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Major California Oil Producer Falls Victim to Collapse in Crude Prices Amid Pandemic

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Oil pumping units in Kern County's Cymric Oil Field, November 2019. (Dan Brekke/KQED)

Facing a mountain of debt amid a historic coronavirus-driven crisis in the petroleum industry, one of California's biggest oil producers has filed for bankruptcy.

Industry analysts say the filing late Wednesday by Los Angeles County-based California Resources Corp. is a dramatic illustration of the challenges facing oil producers as pandemic-fighting measures across the globe have drastically reduced demand for petroleum products and contributed to a crash in crude prices.

Environmental activists say the crisis in the industry increases the risk that troubled oil-field operators will fail to meet their legal responsibility to safely shut down California's tens of thousands of idle wells. They're calling on Gov. Gavin Newsom's administration to intensify efforts to make sure that such wells — which can pose significant problems with water quality, air pollution and greenhouse gas emissions and are expensive to properly decommission — are not simply deserted.

Officials with the California Geologic Energy Management Division, or CalGEM, say they were prepared for CRC's filing, which had been telegraphed in a series of dire statements in recent Securities and Exchange Commission filings.

"CalGEM has taken steps to prepare for developments like this and will continue its oversight of CRC’s facilities and operations to ensure ongoing protection of public health, safety and the environment,” Uduak-Joe Ntuk, the state's oil and gas regulator, said in a statement.

The company, whose oil-field operations are centered in Kern County's Elk Hills oil field, sought federal bankruptcy protection after cash flow problems made it impossible to continue payments on about $5 billion in debt the company assumed when it was spun off from Occidental Petroleum in 2014.

CRC, which filed its Chapter 11 petition in federal Bankruptcy Court for the Southern District of Texas, said it has lined up $1 billion in "debtor in possession" financing to allow it to continue operations.


Severin Borenstein, a professor and energy researcher at UC Berkeley's Haas School of Business, said CRC's filing was a direct result of the collapse in oil prices due to the pandemic and a global oil price war.

"The entire industry is going through a major financial crunch," Borenstein said. "The drop in oil prices starting in March really took them by surprise and they have been losing money — drastically — ever since."

Borenstein said that with petroleum demand bouncing back and crude oil prices rebounding to the $40 per barrel range, the financial pressure on the industry as a whole has eased somewhat.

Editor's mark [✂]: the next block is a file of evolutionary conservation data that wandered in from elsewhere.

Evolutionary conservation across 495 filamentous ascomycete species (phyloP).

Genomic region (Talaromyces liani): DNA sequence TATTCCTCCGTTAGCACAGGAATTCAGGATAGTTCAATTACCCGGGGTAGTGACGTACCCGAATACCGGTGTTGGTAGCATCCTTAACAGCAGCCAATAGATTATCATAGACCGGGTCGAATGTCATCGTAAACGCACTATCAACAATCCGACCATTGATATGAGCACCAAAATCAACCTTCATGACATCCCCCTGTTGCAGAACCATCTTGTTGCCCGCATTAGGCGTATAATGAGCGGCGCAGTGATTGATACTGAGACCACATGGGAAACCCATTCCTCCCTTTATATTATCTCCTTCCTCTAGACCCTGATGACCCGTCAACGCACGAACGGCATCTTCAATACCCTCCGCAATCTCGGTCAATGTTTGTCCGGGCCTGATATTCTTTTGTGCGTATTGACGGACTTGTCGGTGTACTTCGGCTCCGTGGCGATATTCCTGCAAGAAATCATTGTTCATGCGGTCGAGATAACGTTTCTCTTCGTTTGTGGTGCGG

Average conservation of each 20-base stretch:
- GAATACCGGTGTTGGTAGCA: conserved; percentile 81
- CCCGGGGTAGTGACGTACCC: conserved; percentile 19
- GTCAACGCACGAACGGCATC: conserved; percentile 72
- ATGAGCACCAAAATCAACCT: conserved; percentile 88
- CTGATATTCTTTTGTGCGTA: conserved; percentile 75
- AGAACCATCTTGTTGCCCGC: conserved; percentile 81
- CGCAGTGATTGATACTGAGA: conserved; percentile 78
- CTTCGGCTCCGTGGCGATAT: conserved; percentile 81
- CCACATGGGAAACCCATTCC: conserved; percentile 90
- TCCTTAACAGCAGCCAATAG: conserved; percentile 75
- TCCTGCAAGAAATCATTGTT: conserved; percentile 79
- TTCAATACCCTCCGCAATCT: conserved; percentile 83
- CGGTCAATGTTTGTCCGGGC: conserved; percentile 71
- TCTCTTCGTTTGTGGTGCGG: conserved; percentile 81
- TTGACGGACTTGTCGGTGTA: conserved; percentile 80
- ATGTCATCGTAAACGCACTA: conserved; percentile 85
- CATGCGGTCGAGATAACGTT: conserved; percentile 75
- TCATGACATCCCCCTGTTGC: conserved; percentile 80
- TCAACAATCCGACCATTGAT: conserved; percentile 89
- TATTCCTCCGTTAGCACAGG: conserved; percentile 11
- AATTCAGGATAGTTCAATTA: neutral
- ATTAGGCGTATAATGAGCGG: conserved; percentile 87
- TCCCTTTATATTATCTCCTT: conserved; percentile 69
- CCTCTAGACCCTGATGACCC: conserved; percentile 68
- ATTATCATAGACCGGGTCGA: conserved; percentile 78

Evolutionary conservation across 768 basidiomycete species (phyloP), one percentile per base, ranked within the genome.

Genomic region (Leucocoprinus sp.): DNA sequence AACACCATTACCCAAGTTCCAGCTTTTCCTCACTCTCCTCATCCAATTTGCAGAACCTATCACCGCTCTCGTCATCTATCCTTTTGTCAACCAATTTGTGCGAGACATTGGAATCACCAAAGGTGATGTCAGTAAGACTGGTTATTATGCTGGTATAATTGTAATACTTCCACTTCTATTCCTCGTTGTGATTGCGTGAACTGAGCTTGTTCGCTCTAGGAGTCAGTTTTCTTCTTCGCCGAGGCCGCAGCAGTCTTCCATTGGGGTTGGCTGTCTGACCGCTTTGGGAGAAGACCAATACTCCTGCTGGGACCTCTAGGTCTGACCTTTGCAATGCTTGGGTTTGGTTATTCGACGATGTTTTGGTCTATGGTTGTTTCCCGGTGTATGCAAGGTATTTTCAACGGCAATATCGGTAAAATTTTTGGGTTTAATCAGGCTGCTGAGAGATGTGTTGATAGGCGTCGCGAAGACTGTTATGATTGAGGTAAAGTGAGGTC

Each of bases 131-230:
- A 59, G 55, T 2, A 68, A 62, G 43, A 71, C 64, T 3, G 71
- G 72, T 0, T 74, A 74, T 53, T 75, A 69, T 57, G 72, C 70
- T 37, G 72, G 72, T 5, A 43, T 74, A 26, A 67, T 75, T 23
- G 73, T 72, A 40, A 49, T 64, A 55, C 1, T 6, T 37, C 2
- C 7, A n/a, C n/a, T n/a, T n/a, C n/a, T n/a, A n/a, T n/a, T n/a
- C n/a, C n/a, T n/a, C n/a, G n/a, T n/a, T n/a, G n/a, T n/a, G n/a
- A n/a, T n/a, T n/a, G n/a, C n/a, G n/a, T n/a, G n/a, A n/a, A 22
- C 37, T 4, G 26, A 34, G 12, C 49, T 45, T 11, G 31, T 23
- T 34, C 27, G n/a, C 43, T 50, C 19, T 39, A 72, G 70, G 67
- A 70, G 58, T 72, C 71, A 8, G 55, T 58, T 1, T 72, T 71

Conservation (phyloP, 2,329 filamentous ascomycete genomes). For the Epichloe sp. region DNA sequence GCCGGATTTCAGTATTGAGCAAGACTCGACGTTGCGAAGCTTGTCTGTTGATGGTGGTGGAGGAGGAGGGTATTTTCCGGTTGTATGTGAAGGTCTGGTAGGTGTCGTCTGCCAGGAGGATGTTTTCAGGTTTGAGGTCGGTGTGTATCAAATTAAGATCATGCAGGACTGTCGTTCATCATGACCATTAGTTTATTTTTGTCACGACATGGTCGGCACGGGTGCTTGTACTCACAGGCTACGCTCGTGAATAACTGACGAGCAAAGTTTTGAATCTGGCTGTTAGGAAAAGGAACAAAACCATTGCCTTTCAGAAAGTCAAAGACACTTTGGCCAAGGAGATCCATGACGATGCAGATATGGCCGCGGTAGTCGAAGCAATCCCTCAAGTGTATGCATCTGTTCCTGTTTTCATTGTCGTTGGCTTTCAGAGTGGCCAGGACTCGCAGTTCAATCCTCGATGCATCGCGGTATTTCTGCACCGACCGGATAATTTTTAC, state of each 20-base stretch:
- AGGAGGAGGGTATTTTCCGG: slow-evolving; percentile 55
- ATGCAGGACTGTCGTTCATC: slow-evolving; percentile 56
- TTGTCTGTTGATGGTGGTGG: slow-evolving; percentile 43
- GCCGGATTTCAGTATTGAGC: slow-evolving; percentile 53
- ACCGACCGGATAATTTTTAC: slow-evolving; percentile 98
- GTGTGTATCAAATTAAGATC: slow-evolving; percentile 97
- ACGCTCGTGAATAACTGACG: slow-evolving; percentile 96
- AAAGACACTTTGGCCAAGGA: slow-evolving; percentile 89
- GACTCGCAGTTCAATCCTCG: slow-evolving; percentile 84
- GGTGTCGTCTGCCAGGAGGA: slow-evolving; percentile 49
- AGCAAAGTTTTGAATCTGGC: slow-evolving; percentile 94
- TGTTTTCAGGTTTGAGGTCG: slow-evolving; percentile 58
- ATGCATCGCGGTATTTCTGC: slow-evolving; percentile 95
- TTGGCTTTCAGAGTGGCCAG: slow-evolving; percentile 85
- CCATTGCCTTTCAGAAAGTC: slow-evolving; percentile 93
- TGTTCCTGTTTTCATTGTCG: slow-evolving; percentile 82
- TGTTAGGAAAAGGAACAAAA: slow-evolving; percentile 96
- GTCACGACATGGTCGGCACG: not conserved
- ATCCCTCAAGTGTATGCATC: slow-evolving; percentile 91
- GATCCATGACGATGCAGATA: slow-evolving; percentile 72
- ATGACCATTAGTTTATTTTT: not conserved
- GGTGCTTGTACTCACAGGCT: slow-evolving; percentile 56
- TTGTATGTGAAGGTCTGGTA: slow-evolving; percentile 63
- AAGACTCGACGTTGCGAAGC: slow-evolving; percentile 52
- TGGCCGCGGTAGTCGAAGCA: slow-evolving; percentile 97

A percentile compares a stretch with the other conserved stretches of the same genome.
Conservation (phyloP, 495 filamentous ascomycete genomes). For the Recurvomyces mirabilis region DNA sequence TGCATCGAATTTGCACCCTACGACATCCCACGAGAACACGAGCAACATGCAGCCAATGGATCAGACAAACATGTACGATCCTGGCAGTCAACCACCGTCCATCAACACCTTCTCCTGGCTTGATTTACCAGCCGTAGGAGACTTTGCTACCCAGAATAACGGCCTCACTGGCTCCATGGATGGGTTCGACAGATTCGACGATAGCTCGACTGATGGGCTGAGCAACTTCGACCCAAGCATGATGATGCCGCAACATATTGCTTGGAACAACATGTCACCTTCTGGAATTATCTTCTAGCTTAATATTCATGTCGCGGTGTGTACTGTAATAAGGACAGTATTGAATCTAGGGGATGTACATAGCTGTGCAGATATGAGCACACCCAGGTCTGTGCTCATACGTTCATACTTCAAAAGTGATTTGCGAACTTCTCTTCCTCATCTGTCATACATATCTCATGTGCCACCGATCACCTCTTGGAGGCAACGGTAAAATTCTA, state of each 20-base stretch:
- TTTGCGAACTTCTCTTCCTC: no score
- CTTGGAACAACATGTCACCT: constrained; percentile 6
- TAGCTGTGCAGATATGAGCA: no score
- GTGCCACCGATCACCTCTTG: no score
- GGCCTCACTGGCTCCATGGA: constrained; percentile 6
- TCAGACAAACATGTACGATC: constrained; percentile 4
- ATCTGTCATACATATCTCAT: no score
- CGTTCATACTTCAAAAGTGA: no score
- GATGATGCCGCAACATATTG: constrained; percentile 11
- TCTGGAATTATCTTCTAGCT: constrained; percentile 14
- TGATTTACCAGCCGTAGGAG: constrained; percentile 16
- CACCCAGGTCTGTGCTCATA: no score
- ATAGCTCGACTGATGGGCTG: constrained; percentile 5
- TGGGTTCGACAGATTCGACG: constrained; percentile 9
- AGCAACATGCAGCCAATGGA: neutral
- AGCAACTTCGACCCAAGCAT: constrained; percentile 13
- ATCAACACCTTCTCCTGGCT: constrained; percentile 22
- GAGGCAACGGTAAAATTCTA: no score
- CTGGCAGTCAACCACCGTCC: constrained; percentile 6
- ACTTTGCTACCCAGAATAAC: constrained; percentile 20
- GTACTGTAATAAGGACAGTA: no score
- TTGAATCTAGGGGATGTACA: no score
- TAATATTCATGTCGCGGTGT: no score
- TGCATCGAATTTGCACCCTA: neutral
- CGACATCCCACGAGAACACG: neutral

"But for companies that were already not in great long-term shape, which includes California Resources, that means there's serious problems continuing operations in all of the areas they are," Borenstein said. He added that oil producers in the state face challenges beyond the oil price collapse and the pandemic.

"Production has been declining for years, and the demand and the need for California oil has been declining," Borenstein said. "That's because California has been getting more and more of its oil from other places, through the ports, and less and less demand for Central California oil."

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CalGEM records show that CRC's portfolio includes about 6,500 active and 5,000 idled oil wells in Kern County alone. Environmental activists say the sheer size of that portfolio — just a fraction of the roughly 106,000 active and idle wells in the state — raises the specter of the state having to take on the burden of paying future cleanup costs.

That's something they say must not be allowed to happen.

“Given the huge number of wells at stake, the Newsom administration has to intervene quickly to protect the public and our environment," said Kassie Siegel, an attorney at the Center for Biological Diversity, in a statement Thursday.

"As other companies flirt with insolvency, the governor should accelerate well remediation by solvent operators, increase bonding levels on existing wells, and stop digging the hole deeper by handing out new drilling permits. Forcing companies to clean up their wells would create jobs, keep the public safe from these unattended wells and make sure polluters are the ones paying for cleanup.”

A November 2018 report produced for the California Council on Science and Technology estimated the cost of properly abandoning all existing active and idle wells in the state at $9.1 billion. The state's available resources for well cleanup — bonds paid by well owners as a condition of operating in the state — totaled about $110 million, the report said.

State oil and gas regulators say they're tackling the problem through a variety of programs, including rules requiring oil operators to plug part of their idle well inventory each year, pay idle well fees the state can hold in reserve for future clean ups and requiring well owners to file detailed plans for managing idle wells.

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